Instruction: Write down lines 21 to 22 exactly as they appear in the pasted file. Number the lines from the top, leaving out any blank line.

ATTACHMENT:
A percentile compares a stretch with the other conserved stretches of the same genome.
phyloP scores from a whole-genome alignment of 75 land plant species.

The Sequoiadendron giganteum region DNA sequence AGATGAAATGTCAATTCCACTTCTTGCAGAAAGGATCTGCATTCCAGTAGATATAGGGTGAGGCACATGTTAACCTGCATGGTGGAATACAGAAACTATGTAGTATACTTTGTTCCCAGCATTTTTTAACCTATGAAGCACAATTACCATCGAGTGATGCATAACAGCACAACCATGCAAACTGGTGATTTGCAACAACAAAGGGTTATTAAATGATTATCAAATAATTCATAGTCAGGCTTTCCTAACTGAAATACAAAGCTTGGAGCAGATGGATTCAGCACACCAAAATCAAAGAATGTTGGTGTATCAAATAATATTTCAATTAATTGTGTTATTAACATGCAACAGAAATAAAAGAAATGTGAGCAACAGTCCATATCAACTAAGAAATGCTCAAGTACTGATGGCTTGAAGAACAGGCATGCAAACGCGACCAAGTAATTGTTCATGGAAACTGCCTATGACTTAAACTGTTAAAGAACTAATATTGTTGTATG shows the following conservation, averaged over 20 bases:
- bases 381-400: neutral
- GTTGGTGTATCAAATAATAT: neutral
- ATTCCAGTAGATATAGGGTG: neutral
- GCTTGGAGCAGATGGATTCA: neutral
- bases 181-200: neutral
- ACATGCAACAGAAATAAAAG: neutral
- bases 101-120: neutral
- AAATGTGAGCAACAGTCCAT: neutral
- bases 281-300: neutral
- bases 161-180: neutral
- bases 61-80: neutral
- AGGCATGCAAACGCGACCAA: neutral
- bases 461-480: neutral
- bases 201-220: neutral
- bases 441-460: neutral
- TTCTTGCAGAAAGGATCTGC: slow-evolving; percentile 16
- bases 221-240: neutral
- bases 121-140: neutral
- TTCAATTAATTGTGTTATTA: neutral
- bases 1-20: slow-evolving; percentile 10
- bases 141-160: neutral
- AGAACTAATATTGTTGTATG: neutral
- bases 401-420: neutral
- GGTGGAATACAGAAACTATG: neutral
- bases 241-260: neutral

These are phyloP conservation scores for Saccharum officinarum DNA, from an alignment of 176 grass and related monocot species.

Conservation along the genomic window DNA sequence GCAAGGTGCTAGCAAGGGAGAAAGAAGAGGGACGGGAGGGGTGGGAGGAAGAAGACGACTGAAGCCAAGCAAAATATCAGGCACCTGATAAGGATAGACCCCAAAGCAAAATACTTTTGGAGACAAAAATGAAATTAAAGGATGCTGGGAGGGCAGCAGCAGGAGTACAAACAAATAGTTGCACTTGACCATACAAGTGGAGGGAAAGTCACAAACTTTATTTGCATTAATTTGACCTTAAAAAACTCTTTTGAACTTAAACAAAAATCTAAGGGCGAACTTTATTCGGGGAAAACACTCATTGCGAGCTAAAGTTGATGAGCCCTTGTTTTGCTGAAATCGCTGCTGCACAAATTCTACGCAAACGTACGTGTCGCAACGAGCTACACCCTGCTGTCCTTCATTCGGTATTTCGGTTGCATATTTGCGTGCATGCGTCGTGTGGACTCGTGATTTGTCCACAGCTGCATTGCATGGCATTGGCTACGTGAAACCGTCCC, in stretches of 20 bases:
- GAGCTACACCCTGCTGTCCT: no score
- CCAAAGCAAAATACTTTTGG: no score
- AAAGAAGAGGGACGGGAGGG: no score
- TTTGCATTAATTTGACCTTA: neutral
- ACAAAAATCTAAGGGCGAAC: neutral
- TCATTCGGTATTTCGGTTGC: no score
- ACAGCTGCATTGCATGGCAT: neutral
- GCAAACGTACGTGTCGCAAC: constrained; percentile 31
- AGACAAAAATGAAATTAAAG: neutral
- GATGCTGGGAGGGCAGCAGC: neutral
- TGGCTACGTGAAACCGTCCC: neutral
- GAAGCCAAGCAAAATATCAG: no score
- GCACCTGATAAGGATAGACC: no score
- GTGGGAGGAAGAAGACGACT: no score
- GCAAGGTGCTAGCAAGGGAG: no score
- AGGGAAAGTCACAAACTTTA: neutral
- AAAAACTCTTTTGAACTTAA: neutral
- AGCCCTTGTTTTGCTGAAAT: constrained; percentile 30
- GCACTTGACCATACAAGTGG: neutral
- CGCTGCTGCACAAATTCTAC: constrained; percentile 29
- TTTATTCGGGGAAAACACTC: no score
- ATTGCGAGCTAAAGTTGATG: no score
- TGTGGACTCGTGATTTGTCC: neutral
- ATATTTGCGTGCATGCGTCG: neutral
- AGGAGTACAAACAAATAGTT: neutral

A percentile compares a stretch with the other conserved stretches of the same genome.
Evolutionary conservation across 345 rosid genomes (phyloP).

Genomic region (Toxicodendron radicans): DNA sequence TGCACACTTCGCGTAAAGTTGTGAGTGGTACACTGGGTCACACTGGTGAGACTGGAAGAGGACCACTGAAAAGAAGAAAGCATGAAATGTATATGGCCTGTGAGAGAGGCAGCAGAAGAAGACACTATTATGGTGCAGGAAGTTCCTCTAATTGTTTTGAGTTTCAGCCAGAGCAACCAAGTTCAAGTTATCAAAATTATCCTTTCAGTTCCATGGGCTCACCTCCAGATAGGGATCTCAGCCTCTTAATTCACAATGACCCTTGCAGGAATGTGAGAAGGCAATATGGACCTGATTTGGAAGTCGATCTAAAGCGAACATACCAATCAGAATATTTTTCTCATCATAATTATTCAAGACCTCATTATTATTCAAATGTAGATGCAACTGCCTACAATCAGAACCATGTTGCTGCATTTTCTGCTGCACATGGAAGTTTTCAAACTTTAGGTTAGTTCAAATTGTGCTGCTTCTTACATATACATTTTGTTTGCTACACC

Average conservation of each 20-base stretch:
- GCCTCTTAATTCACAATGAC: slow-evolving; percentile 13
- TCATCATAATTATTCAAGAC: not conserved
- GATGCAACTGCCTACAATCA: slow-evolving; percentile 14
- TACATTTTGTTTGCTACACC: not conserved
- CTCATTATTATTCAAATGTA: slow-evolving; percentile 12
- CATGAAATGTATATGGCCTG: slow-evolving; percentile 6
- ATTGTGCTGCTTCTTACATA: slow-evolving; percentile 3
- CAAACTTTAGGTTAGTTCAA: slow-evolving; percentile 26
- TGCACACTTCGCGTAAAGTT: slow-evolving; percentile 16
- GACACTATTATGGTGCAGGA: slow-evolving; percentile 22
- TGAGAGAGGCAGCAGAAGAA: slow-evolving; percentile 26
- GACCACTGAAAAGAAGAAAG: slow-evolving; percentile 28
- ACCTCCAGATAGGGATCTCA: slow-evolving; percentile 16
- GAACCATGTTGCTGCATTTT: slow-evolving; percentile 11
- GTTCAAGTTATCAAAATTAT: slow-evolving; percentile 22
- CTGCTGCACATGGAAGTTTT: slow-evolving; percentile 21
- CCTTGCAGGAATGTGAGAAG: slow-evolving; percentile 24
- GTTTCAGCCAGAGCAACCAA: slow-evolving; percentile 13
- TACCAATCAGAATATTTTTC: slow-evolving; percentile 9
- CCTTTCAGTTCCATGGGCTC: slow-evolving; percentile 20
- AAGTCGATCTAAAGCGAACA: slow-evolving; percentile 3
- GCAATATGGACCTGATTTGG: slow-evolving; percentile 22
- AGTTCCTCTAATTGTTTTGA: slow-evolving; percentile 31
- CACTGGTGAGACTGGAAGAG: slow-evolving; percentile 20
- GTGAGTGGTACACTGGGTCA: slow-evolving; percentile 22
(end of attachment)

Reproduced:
- bases 121-140: neutral
- TTCAATTAATTGTGTTATTA: neutral